Splatter University (1984)

Author: Brett Gallman
Submitted by: Brett Gallman   Date : 2017-08-16 15:14
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Written and Directed by: Michael Cunningham, Richard Haines, John Elias Michalakis, and Mijan Peter Illich
Directed by: Richard Haines
Starring: Forbes Riley, Ric Randig, and Dick Biel


Reviewed by: Brett Gallman







“She's freaked out by what happened at the drive-in, and she won't go back."
"So, what are you going to do, find another drive-in?"
"No, I'm gonna find another girlfriend; I like that drive-in!"


You know, I can’t help but think that the 80s could have been much easier on kids in slashers if a school really called itself Splatter University. So many of these students enrolled with the hopes of higher learning (or maybe just getting high), but they got carved up by some maniac instead. Had one of these fine institutions just let them know that the “school colors are blood red,” maybe such unpleasantries could have been avoided. Of course, it would have been a lot more boring for the audiences that lined up on seemingly a weekly basis to see these kids get offed in gruesome fashion.

It takes a few minutes before we meet the class of Splatter University. In typical slasher fashion, we start at a mental institution at some unspecified time, where our psychopath makes an escape. Then we jump to three years later, where said maniac kills a professor at a local university; then we jump ahead yet again to the next semester (I was having flashbacks to the humorous opening of Student Bodies at this point). Here, what passes for main characters enter the scene: a bunch of typical (read: obnoxious) students, and a new teacher, Julie Parker, who will be teaching Sociology 101. Of course, she and her students are about to get a crash course in murder when the killings start back up again.

If you’ve ever enrolled at any other university where slashing was on the syllabus, then you’ve pretty much already seen Splatter University. It doesn’t really do much to separate itself and contains all of the pitfalls of innumerous slashers. I think I’ve run out of clever ways to describe these, but you know the drill--the acting is going to be bad and the production values pretty poor (the film sounds like it was recorded through a tin can, for one thing). Of course, that isn’t why you’re here, so rest assured that there’s a decent amount of bloodshed and even more silly and pointless antics from the cast. It’s a pretty large cast, too--in fact, I’m pretty sure we’re introduced to two entirely different groups of friends during the course of events. Each has its assortment of assholes, promiscuous women, and one "good" girl. There’s one guy named Wolf because he doesn’t shave and because (you guessed it) he goes around howling like a wolf. The movie could have used more outrageous and memorable characters like him. The film does manage to do some things with the fates of these characters that’s sort of surprising and helps to separate it a bit.

By “fate,” I refer to the way they’re dispatched. There’s not really a wide assortment of hack and slash to be found, as everyone is just cut up with a knife; still, the effects are grisly enough, and the students spill their guts both figuratively and literally. Expect buckets of blood to substitute for actual suspense because the film isn’t too concerned with atmosphere or real scares. There is kind of a fun sequence at a drive-in, where the film gets a little meta--there’s a horror movie playing as a real-life one is playing out, of course. Honestly, though, the film’s scariest scenes for me were in the classroom, where our heroine, Judy, has to face the horrors of uncooperative students and observations by her superiors. I’ve been there and done that, so I couldn’t blame her if she wanted to go psycho herself on them all.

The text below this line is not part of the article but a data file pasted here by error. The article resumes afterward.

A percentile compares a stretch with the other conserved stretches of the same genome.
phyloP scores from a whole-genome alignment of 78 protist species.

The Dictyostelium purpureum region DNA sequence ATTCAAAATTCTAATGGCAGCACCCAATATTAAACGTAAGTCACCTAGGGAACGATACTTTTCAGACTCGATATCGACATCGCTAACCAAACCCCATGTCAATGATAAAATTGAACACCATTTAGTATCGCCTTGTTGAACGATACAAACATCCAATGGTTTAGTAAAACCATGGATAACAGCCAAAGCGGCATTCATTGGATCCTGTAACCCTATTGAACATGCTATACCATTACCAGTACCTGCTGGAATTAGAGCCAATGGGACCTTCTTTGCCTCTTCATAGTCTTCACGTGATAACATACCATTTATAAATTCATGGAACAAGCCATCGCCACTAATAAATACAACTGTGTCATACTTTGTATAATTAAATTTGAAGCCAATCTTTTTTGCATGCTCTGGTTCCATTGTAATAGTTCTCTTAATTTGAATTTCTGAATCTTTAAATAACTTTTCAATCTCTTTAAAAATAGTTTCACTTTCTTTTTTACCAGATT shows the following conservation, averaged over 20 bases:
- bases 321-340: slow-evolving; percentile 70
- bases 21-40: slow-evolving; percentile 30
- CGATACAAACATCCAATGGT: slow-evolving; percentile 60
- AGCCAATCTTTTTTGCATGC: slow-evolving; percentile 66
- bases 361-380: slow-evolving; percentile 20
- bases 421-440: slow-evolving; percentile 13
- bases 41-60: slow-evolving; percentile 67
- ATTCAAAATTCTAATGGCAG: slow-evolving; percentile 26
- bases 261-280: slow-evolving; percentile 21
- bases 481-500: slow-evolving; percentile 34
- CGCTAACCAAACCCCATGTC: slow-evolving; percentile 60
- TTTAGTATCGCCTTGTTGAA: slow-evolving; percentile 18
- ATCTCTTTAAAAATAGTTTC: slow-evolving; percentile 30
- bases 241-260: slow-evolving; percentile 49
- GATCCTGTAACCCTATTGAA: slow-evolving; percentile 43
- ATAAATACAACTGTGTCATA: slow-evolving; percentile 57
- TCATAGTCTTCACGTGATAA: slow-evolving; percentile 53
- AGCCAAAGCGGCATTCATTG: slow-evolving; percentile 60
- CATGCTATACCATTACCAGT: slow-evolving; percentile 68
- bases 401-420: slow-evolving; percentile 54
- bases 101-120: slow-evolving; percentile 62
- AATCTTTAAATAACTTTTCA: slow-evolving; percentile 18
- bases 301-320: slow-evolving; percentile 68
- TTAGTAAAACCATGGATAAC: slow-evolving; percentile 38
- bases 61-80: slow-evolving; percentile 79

There is a mystery to be solved here (other than why it took 4 writers to come up with this script)--just who is the mad man (or woman) flunking these students in fatal fashion? As a “whodunit” slasher, it throws out the expected clues and red herrings to throw you off the scent. The film does have the courtesy of not cheating for its ultimate reveal; it does require a huge leap in logic (but most slashers do), but it’s kind of cool and leads to at one neat visual. The climax also manages another twist that you really won’t see coming if you’re used to slashers; it doesn’t help the film to overcome its numerous flaws, but it’s probably something that will stick out, especially now that we’re so used to the “rules” that accompany these slashers. The end also comes swiftly because the film clocks in right under 80 minutes; this is a boon because it still manages to drag a little early when it makes the mistake of making us hang out with a bunch of idiots instead of just killing them off.

That’s what we came for, after all, and Splatter University does at least deliver that, eventually. Just don’t expect much more from it, which is probably the number one rule to live by with this class of slashers. Elite Entertainment brought this one home years ago and their disc still stands as the film’s lone DVD release. It’s got a very murky and soft anamorphic transfer, and the mono soundtrack is really tinny and hollow-sounding, so you’ll really have to turn it up to hear the film’s insipid dialogue, generic rock tunes, and a synth score that sounds like it was cobbled together from a few other slashers. You can also check out the film’s theatrical trailer as an extra feature. Like most Elite discs, it’s pretty out of print and will fetch far more coin than it’s worth on the secondary market, though 88 Films has released a Blu-ray for region-free aficionados. However, The class of Splatter University isn’t very distinguished and doesn’t give that much effort, so only the most devout slasher fans need apply.



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